Prostate

21

12.5

Other urological

11

6.6

Gynecological

14

8.3

Hematological

6

3.6

Others

10

6.0

 Time since cancer diagnosis

<2 years

51

30.4

2–5 years

54

32.1

6–10 years

63

37.5

 Performance status

0

101

60.1

1

62

36.9

2

5

3.0

Smoking status

Of the 168 participants who were smoking at the time of cancer diagnosis, 96 survivors (57.1 %) were still smoking at the time of the survey. Of these 96 continued smokers, 67 survivors (69.8 %) were willing to cut down (n = 30; 31.2 %) or to quit smoking (n = 37; 38.5 %).

Smoking cessation resource

Among all the participants, only 39 survivors (40.6 %) had been provided by medical providers with advice or support for smoking cessation. Seventeen survivors (17.7 %) used self-help. Forty-five survivors (46.9 %) did not receive any resource for smoking cessation (Fig. 2). Cessation group were more likely to be provided with advice and/or support by oncology medical staff, than continuous smokers (36.1 vs. 25.0 %; p = 0.12).
https://static-content.springer.com/image/art%3A10.1007%2Fs00520-014-2284-2/MediaObjects/520_2014_2284_Fig2_HTML.gif
Fig. 2

Resources used for smoking cessation

Factors associated with smoking cessation after cancer diagnosis

In univariate analyses, marital status (single, widowed or divorced), shorter time after cancer diagnosis, lack of habit of regular physical exercise, lack of participation in social activities, hazardous drinking, lower level of fear of recurrence, and lack of advice on smoking cessation by oncology staff were extracted as possible associated variables for continued smoking (p < 0.2; shown in Table 2). The logistic regression analysis demonstrated that male gender, shorter time after cancer diagnosis, and lack of regular physical exercise were significantly associated with continuous smoking after cancer diagnosis. In addition, lower level of fear for cancer recurrence has a trend-level association with continuous smoking. The model explained 27.1 % of the variance (Table 3).
Table 2

Proportion of smoking cessation and continues smoking group

  

Smoking cessation

Continued smoking

p

n

%

n

%

Demographic and social variables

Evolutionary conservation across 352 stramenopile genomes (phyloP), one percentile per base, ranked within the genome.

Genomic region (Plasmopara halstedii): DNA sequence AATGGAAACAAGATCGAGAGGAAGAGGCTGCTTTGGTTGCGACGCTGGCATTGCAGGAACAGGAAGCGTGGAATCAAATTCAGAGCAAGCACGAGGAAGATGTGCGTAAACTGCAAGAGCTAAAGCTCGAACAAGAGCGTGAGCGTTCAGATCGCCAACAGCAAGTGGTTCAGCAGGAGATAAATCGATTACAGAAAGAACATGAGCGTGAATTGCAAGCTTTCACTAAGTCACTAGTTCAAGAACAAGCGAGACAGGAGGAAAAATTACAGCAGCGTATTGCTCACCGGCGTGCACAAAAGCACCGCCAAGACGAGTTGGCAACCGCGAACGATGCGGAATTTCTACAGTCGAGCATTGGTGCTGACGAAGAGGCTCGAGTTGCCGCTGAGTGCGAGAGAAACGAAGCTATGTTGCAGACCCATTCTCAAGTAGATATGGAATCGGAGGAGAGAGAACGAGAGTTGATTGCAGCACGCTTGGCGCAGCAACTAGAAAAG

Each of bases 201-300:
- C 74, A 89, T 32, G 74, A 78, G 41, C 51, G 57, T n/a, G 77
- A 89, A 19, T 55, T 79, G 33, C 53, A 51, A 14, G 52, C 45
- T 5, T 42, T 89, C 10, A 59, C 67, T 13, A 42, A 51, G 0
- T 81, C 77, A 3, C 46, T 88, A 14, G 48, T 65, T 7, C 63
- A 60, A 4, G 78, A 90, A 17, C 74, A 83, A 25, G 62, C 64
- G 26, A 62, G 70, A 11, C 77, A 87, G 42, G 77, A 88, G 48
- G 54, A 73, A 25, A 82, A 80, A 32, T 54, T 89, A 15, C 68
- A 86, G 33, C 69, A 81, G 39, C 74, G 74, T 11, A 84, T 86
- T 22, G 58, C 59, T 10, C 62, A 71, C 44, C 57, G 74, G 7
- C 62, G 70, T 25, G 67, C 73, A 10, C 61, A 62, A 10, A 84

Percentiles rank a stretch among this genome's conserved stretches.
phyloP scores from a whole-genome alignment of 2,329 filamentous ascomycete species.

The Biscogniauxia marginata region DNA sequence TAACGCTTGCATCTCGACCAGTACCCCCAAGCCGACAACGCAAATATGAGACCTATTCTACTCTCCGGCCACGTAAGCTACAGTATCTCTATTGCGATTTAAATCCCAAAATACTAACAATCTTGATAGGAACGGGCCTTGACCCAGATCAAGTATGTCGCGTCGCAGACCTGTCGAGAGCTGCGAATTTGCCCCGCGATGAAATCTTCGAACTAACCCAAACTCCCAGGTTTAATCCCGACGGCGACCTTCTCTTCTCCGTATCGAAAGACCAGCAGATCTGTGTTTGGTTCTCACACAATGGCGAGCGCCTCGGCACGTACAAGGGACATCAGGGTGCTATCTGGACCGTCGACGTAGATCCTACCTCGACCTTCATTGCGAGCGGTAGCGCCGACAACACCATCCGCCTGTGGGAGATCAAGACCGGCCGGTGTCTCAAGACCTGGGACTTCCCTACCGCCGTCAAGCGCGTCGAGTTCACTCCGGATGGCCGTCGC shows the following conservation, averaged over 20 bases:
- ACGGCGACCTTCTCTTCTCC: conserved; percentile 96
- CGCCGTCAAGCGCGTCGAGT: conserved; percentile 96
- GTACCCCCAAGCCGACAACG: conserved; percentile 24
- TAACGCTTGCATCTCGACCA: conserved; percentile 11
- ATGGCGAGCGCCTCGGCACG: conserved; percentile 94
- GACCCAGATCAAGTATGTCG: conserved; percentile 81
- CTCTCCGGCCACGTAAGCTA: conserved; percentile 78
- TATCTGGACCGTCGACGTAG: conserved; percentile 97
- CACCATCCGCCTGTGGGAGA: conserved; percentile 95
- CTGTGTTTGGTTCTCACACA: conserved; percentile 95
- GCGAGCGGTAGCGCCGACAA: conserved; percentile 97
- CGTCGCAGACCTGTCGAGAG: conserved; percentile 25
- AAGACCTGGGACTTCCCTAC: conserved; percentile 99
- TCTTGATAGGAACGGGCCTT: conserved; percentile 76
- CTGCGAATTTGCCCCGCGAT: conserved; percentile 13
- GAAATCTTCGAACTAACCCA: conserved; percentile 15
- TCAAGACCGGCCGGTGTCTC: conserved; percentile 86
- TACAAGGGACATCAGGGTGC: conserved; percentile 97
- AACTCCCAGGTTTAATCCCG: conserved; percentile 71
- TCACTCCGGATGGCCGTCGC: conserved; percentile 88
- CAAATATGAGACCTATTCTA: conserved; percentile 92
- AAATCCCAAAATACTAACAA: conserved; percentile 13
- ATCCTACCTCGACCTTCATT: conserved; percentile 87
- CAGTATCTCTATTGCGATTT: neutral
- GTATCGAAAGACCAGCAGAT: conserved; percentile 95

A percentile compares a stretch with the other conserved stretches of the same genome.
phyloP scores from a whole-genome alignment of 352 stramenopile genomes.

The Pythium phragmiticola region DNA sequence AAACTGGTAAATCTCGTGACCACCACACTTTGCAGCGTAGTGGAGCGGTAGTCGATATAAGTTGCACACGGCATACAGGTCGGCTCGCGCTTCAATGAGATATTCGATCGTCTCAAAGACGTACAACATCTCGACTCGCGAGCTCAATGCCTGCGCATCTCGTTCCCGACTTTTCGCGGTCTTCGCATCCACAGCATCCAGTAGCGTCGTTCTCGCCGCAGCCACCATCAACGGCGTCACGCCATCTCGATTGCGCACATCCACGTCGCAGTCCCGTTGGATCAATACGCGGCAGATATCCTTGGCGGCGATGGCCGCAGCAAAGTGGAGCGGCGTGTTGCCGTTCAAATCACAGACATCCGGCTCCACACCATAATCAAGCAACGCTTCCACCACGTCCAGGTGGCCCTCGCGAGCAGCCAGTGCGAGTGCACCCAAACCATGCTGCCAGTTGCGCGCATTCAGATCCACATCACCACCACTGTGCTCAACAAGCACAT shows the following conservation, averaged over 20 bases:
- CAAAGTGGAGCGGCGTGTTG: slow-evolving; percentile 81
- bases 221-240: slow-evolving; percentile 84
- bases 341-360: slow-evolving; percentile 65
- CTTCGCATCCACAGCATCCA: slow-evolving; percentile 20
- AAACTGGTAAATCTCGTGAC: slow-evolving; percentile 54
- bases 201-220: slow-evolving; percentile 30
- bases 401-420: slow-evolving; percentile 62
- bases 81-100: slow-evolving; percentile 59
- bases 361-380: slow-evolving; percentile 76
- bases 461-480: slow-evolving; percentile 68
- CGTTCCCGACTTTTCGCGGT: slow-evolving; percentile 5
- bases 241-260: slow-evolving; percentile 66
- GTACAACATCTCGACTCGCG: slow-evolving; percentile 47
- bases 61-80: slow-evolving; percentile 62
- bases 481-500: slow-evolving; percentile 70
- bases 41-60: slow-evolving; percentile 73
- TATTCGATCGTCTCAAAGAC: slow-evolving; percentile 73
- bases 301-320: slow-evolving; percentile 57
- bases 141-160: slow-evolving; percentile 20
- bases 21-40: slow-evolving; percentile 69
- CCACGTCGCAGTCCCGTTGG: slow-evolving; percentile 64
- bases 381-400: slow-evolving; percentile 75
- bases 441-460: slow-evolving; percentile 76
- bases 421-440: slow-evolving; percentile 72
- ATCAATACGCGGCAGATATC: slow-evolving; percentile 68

Gender

Male

47

42

64

58

0.85

Female

25

44

32

56

 Age

<60

37

41

54

59

0.53

≥60

35

45

42

55

 

 Marital status

Married

59

47

67

53

0.07

Single/divorced/widowed

13

31

29

69

 

 Having child(ren)

No

15

37

26

63

0.35

Yes

57

45

70

55

 

 Single or cohabiting

Single

10

42

14

58

0.90

Cohabiting

62

43

82

57

 

 Current working status

Currently not working

40

45

48

55

0.48

Currently working

32

40

48

60

 

 Change in work status

Changed

40

44

51

56

0.75

Not changed

32

42

45

58

 

 Income

<4 million yen

31

46

36

54

0.47

≥4 million yen

41

41

60

59

 

Clinical variables

 Primary cancer site

Gastric-esophageal

19

51

18

49

0.26

Colorectal

10

53

9

47

Breast

13

52

12

48

Prostate

8

38

13

62

Others

22

33

44

67

 Time after diagnosis

<2 years

14

27

37

73

p<0.01

2–5 years

22

41

32

59

5–10 years

36

57

27

43

 Performance status

0

42

42

59

58

0.75

1 or 2

30

45

37

55

 Comorbidities

None

29

40

44

60

0.53

Present

43

45

52

55

Affective and behavioral variables

 Psychiatric morbidity (K6 ≥ 15)

None

52

45

63

55

0.36

Present

20

38

33

62

 Fear of cancer recurrence

Low

29

34

56

66

0.02

High

43

52

40

48

 Perceived social support

Low

40

41

58

59

0.53

High

32

46

38

54

 Regular physical exercise

None

21

33

43

67

0.04

Yes

51

49

53

51

 Social activities

None

17

35

32

65

0.17

Yes

55

46

64

54

 Regular alcohol intake

None

29

48

32

52

0.35

Yes

43

40

64

60

 Hazardous drinking

No

35

44

45

56

0.20

Yes

8

30

19